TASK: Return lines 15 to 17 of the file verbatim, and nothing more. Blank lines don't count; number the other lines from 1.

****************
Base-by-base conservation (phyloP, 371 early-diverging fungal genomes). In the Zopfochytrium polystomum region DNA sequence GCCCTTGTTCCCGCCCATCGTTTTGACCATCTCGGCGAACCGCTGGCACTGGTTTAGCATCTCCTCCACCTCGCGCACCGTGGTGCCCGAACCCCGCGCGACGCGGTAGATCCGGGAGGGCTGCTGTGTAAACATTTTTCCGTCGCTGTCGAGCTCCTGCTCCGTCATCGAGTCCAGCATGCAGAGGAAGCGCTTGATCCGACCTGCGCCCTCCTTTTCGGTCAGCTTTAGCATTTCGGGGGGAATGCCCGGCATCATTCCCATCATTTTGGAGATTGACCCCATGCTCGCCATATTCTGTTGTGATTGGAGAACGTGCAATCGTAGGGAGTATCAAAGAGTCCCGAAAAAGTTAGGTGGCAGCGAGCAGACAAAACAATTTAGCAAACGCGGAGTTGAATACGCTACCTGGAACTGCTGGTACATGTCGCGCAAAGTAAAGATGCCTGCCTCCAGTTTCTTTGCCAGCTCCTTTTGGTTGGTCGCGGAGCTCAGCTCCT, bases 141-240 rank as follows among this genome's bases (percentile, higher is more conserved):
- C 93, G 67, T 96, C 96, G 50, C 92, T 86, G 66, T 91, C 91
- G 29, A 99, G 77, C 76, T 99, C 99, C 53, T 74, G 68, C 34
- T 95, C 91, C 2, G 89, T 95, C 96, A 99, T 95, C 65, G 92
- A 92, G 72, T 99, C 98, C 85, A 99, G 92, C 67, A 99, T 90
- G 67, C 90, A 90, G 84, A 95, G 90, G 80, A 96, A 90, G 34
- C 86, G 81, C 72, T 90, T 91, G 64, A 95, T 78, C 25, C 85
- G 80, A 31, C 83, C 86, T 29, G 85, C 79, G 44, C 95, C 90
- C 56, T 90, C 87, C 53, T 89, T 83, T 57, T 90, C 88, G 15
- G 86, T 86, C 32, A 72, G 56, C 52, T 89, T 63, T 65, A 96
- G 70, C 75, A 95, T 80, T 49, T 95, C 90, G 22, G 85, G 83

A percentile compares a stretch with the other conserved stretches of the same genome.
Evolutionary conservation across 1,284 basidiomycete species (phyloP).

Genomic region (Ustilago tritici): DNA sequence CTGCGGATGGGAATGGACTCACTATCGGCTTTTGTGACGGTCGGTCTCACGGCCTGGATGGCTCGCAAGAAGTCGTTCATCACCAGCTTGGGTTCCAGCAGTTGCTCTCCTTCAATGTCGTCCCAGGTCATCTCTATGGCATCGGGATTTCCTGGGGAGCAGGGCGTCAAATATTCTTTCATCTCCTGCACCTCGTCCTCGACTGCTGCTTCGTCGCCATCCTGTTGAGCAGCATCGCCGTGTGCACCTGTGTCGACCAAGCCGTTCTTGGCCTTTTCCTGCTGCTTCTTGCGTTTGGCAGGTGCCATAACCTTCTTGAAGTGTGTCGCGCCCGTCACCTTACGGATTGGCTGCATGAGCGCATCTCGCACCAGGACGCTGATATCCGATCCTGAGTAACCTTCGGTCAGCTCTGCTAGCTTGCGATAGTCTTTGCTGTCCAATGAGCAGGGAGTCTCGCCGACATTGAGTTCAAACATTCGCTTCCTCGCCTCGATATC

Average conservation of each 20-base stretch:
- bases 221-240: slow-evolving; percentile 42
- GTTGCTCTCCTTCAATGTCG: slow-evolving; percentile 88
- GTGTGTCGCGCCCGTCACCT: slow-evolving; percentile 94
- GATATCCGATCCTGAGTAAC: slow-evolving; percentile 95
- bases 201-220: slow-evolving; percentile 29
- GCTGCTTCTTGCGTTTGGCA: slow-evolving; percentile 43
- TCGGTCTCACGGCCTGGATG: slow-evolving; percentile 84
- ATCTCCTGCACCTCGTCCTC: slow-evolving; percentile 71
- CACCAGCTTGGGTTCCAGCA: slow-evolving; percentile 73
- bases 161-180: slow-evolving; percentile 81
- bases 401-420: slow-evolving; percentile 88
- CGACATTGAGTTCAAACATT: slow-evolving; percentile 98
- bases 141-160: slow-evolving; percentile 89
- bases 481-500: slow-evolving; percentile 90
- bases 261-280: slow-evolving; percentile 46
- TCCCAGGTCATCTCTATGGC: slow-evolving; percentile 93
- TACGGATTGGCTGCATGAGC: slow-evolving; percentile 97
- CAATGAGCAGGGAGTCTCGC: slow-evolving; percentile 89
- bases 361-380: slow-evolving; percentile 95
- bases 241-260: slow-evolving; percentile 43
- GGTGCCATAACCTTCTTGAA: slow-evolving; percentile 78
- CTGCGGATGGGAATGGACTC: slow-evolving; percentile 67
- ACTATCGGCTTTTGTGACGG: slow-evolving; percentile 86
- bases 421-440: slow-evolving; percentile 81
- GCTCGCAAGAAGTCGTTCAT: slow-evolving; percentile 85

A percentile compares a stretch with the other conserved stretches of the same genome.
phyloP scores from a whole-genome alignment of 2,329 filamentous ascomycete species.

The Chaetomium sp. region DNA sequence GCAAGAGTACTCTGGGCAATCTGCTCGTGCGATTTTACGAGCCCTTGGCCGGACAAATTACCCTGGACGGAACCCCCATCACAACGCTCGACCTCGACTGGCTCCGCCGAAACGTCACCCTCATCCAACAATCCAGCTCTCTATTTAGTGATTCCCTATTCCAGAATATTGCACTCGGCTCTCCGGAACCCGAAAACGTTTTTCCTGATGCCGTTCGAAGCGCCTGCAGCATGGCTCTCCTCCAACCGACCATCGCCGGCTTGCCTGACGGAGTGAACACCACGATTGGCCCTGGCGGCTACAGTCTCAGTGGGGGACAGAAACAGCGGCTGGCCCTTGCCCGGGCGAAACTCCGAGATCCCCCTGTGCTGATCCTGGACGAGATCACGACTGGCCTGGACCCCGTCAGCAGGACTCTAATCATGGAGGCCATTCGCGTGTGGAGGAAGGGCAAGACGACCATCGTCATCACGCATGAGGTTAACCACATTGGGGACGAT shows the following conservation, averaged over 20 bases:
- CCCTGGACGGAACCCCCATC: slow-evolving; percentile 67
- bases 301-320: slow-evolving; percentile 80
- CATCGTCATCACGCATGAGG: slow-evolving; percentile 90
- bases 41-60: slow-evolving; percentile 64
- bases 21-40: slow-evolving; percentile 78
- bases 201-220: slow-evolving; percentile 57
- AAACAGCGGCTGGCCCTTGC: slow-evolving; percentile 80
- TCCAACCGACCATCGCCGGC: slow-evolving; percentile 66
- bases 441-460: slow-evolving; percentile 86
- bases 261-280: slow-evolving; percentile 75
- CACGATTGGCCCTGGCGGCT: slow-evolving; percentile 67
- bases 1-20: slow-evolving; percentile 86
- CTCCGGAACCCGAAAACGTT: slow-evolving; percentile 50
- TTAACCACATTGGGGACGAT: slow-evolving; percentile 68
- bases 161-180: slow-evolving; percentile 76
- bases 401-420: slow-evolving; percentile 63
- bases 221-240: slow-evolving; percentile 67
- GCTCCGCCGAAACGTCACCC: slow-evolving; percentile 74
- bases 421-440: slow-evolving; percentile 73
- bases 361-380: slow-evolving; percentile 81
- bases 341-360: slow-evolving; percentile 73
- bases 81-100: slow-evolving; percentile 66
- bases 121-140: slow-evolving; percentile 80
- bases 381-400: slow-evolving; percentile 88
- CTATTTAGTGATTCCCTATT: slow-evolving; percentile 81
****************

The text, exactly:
Average conservation of each 20-base stretch:
- bases 221-240: slow-evolving; percentile 42
- GTTGCTCTCCTTCAATGTCG: slow-evolving; percentile 88